Process mining in practice

In shared service centers, process mining can be used to check conformity, for performance analysis or for operational support of company processes. This enables ongoing performance management, early detection of bottlenecks and inefficiencies, and identification of optimization potential.

Since many processes are bundled in shared service centers, the effects of process optimization extend beyond individual areas. This is the case at Deutsche Telekom Service Europe (DTSE), whose shared service centers bring together the Finance, Reporting, Procurement and Human Resources departments to create a highly digitized procure-to-pay process for the entire Group. Everything from negotiations, inquiries, and order management to invoicing and payment is handled here, so that other departments can concentrate on their core business.

DTSE's procure-to-pay process handles over 2 million order lines – with an order volume of over £6 billion – and processes almost 9 million invoices per year. Using process mining, DTSE has been able to link data from more than 10 source systems – such as SAP Ariba and Salesforce – and gain unprecedented visibility into its processes. Equipped with up-to-date knowledge of how their processes are running, DTSE has not only been able to define new KPIs, but has also developed an early warning system that alerts when these KPIs are in danger of getting out of hand. Thanks to the use of process mining, DTSE was able to significantly increase the automation rate of its procure-to-pay processes in its shared service center, which resulted in savings of more than £10 million and greatly reduced the workload of its employees.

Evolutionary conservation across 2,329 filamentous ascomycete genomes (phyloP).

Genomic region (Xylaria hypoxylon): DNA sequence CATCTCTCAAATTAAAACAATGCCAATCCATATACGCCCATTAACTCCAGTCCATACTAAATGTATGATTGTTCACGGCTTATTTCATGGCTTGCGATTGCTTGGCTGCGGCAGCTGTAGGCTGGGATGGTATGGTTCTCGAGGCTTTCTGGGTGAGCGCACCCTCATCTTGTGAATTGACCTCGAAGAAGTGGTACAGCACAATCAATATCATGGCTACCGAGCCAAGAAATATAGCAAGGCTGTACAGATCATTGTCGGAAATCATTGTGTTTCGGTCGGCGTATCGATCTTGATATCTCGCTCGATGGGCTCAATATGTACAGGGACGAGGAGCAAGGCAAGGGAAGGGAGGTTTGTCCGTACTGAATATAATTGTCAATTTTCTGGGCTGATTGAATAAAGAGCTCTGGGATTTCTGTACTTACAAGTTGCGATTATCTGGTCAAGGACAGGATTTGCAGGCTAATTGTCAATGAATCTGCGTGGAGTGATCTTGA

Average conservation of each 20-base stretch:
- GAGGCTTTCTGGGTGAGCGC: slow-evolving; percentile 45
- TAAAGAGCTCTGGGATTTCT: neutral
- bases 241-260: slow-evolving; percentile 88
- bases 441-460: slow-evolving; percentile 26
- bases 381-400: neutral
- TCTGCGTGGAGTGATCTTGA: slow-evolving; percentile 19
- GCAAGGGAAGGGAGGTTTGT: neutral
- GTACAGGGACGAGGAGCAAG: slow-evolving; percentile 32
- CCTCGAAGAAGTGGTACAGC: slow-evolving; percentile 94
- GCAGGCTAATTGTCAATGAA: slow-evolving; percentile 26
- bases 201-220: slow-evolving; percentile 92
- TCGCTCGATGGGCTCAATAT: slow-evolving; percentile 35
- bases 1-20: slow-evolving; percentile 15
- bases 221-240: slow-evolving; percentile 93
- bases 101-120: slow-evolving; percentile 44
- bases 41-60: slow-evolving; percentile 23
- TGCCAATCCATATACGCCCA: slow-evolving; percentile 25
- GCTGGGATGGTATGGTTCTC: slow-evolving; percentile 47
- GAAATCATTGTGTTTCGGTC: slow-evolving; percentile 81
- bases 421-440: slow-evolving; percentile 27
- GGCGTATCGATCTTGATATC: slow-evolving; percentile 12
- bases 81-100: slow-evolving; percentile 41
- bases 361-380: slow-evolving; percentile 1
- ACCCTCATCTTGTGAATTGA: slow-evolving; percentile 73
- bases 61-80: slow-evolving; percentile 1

Looking to the future - from analysis to operative actions

While process mining is still a relatively new technology, it can now do much more than just deliver simple process analyses. With the help of so-called "operational apps", process mining is becoming the strategic control center for all operational company processes. Managers can change their priorities with a simple click, and then AI and ML ensure that weaknesses in the relevant processes are identified and automated actions for improvement are initiated. Employees at all levels are provided with dashboards that are adapted to their functions: for example, senior managers are given strategic insights into KPIs and current process weaknesses, while technology prioritizes tasks for employees in the shared service center. In this way, everyone can work together with management according to their core competencies towards a corporate goal that can be adapted and is transparent for everyone. At the same time, the organizational effort is reduced, and strategies based on gut feeling are supported by data-based facts.

In theory, shared service centers provide a great avenue for cost-cutting and can be a beneficial first step as companies look to re-gain their footing in a post-COVID-19 world. Process mining thus not only offers the opportunity to improve efficiencies and drive cost savings through optimized processes in shared service centers but also to fundamentally transform the way companies work. Since shared service centers already bundle central business processes, they can also make a significant contribution to achieving corporate goals.

Jan Philipp Thomsen, Vice President Business Models & Enablement, Celonis